936 Pennies: Discovering the Joy of Intentional Parenting
Join our adventure and discover inspiration and resources for refusing rush, creating habits of rest, living intentionally, and making the most of this beautiful life!
In the early mornings, the pool was like a sea of glass – that is until 50 kids simultaneously jumped in at the direction of their swimming instructors. Some of them held their noses and “cannonballed” into the deep waters, others stood timidly on the sides of the pool shaking in fear.
Fortunately, my daughter didn’t appear to be afraid. Thanks to her grandparents, she had quick access to several pools that helped her defeat the fear of water before it ever began. She’d stopped wearing the colorful floaties a few summers ago. Her confidence was comforting, that is until it came time to take lessons.
“I don’t need lessons, I know how to swim!” she insisted as she doggie-paddled to stay above the water.
But her debate fell flat as my explanation went on auto-pilot, “I know you know how to swim… I know you’re a good swimmer… but there’s still something new to learn. If you want to be a great swimmer, you need lessons.”
Each time she heard my unwavering reply, she’d scrunch her nose and walk away – she knew I was not budging. And while my heart wanted to chase after her to offer further explanation and gently point out her pride, the Holy Spirit nudged me and said, “Careful… watch your words.”
As a child of God myself, He was asking me the same thing: I know you think you know me and my ways… but are you teachable and willing to learn more?
I grew up attending church, church camp and discipleship weekends during the school year. I had posters of Christian artists and favorite verses thumb-tacked to my bedroom walls, I jammed to DC Talk and Newsboys years before Michael Tait switched bands. I wore a red sweatshirt screen printed with “Christian Girl” to school.
Now that I’m in my mid-30s and building my own Christian home, I’m realizing more and more how quickly I fall into the illusion of humility, all the while I am sitting in pride.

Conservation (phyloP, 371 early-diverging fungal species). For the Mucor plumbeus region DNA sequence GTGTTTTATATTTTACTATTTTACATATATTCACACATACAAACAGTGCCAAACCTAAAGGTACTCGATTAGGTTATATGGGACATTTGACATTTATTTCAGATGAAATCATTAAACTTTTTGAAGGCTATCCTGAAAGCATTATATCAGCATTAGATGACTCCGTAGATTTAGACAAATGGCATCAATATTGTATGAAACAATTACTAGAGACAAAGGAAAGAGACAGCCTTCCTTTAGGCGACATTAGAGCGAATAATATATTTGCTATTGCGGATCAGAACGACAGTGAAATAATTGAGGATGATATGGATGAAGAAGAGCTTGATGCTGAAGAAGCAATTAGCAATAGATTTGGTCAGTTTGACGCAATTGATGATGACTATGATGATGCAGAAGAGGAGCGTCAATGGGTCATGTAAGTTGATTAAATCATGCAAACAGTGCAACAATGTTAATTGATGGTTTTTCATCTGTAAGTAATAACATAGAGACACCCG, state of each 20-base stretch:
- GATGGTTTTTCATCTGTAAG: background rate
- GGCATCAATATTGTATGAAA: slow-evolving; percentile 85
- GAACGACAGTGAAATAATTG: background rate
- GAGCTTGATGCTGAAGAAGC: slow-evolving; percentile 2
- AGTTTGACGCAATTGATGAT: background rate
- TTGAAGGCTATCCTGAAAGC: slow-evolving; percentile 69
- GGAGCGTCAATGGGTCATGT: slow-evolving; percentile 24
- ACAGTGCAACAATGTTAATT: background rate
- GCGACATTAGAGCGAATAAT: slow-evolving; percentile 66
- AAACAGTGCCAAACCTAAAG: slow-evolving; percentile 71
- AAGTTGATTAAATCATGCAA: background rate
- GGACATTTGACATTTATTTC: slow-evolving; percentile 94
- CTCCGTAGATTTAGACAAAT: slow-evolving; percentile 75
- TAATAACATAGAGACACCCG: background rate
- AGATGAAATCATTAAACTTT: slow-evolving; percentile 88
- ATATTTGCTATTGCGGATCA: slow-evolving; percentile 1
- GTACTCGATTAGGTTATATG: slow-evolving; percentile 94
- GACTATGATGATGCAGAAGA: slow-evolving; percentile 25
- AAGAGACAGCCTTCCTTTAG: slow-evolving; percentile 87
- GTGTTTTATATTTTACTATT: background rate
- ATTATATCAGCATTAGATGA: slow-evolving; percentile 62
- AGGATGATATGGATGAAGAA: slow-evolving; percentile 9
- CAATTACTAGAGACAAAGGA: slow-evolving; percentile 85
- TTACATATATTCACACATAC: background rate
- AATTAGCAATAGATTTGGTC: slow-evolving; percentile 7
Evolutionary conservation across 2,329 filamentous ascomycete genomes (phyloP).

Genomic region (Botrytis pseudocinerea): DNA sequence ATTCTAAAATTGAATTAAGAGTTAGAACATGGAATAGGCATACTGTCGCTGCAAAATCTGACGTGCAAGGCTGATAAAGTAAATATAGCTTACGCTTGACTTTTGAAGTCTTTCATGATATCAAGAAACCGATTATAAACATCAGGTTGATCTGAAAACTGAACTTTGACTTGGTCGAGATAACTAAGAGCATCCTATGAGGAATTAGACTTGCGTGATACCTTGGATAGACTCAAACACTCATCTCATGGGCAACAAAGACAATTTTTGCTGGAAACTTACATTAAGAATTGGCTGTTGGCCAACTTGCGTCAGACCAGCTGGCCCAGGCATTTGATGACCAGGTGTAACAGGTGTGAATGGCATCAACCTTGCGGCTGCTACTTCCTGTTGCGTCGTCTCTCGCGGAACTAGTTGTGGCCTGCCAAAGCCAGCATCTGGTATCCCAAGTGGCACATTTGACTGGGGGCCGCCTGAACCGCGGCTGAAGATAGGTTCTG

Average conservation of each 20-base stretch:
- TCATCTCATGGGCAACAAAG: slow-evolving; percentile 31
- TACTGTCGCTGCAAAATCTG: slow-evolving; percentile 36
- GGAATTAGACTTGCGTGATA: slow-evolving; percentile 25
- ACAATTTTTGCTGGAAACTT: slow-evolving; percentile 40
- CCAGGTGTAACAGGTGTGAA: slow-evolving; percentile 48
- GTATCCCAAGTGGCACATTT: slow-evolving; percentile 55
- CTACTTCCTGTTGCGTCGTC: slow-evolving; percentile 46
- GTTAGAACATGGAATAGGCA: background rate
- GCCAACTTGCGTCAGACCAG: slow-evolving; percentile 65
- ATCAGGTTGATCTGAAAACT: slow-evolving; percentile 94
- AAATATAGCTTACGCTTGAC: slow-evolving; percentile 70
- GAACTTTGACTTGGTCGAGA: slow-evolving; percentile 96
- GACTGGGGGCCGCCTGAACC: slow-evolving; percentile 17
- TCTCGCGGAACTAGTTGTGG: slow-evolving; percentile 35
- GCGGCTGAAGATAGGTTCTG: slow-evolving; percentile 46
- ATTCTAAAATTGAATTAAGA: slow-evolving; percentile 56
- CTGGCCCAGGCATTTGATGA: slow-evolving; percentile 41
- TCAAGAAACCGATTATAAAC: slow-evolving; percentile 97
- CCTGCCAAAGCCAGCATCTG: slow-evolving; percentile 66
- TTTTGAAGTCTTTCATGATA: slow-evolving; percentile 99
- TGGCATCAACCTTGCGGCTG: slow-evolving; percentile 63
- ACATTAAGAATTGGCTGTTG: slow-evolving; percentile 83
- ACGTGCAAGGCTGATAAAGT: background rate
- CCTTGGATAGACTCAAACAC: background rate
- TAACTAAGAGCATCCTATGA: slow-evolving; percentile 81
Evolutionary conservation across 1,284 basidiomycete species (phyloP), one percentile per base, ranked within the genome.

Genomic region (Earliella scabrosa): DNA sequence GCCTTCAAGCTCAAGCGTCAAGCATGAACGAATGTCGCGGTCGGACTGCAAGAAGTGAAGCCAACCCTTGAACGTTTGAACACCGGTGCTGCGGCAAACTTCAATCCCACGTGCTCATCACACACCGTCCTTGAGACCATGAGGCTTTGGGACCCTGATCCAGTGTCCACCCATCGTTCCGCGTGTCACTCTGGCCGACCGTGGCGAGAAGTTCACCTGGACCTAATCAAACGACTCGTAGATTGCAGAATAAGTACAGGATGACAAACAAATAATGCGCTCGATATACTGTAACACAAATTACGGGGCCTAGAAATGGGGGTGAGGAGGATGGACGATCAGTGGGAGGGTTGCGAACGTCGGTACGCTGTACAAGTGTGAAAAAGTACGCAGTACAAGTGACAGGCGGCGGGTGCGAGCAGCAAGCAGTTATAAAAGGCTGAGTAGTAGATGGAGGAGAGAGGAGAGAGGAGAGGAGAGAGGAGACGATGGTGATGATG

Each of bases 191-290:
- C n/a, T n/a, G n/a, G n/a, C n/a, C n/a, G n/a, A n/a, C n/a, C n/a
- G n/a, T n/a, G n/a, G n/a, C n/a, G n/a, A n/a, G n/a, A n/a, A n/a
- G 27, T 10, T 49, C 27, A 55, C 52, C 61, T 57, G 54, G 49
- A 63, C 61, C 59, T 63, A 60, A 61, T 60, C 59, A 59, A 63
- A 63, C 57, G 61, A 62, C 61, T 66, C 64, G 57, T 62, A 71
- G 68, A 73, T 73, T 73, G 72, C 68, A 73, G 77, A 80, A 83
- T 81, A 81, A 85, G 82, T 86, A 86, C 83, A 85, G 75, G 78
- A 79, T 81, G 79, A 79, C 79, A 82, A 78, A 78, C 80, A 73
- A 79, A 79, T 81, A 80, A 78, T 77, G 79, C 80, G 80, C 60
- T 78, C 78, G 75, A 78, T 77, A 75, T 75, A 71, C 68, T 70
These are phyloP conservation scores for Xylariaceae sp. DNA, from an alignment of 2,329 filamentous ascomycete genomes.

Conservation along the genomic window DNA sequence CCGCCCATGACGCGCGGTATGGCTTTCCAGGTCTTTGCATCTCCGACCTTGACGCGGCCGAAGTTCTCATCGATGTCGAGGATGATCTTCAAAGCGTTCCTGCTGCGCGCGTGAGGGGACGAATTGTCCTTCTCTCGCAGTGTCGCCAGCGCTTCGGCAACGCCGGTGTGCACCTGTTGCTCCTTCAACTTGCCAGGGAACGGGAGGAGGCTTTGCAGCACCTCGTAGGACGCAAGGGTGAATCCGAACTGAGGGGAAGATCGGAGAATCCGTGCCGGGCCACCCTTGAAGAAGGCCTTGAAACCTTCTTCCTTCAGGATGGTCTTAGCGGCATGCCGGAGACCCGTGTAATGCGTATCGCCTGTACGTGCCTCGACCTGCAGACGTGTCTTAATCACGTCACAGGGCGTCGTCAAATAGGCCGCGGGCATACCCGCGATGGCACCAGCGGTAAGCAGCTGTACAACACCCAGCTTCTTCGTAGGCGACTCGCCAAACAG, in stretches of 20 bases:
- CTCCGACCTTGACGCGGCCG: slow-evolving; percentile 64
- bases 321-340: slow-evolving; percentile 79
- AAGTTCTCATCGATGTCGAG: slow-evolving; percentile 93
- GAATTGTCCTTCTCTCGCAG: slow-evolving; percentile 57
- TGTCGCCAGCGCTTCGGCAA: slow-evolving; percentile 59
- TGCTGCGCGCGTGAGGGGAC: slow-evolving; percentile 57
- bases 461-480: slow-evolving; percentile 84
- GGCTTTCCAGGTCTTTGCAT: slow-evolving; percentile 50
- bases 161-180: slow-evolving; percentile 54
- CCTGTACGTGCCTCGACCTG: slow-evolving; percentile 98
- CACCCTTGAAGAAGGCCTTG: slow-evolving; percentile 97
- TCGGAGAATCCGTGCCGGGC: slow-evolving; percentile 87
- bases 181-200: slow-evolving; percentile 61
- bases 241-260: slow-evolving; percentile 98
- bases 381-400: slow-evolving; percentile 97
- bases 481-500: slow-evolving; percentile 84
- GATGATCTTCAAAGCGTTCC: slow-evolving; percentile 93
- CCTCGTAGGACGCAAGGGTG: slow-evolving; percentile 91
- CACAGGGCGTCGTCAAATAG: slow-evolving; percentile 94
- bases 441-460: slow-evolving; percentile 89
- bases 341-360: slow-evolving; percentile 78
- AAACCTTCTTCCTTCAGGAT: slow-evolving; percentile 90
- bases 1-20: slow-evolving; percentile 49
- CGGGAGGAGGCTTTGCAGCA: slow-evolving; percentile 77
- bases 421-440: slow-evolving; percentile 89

I think it happens to a lot of us moms, especially when we’ve spent nearly every Sunday of our lives in a faith-filled congregation and been applauded for our wise outlooks and words of encouragement.
We know the answers to most Bible questions. We can recall many verses at the drop of a hat. Our shelves are filled with wonderful books helping us pray for our spouses, love our neighbors, get along with our families and find the God-given purpose for our lives. But in the midst of the Bible studies and accountability groups, it’s easy to grow comfortable.
If we’re not careful, we can easily fall into Pharisee-like mindsets. We exchange soft hearts ready to repent and learn for know-it-all viewpoints. We find ourselves unwilling to try something new, adopt a different perspective, and surrender to the idea that we have room to grow.
If we’re not intentionally staying open for God to humble us, we’ll fall as quickly into pride as our children insisting they have nothing new to learn and don’t need lessons. Unfortunately it’s much easier to spot in them than ourselves.
Tucked away in the Old Testament is a story about an eight-year-old king who taught a bunch of adults about humility and faithfulness. King Josiah was entrusted with ruling Jerusalem at a young age, and as a first step, he “followed the ways of his father David, not turning aside to the right or to the left.” (2 Chronicles 34:2)
Although young, he was wise. And under his leadership, false gods were torn down and covenants and pledges were re-committed. His diligence to follow the true God led to his blessing:
“Because your heart was responsive and you humbled yourself before God when you heard what he spoke against this place and its people, and because you humbled yourself before me and tore your robes and wept in my presence, I have heard you, declares the Lord.” (2 Chronicles 34:27)
Josiah was spared from experiencing God’s anger; his lasting legacy was the order restored to the temple and His devotion to the Lord. His story challenged me to ask myself: is my legacy headed in the same direction?
In a grace-filled reply, the Lord gently showed me weak areas of my prideful heart, along with a few warning signs:
Just like my daughter’s eventual willingness to get in the pool for swimming lessons, we should be ready as children of God to learn more from our Father. He has spiritual blessings for us, gifts “He lavished on us with all wisdom and understanding.” (Ephesians 1:8)
Lord knows we need them as we raise the next generation.
Raising kids stirs something deep in our souls — an innate knowing that our time is finite. Taking my kids outside in creation, I’m discovering how to stretch our time and pack it to the brim with meaning. God’s creativity provides the riches of resources for teaching the next generation who He is and how He loves us. Join our adventure and discover inspiration and resources for refusing rush, creating habits of rest, living intentionally, and making the most of this beautiful life!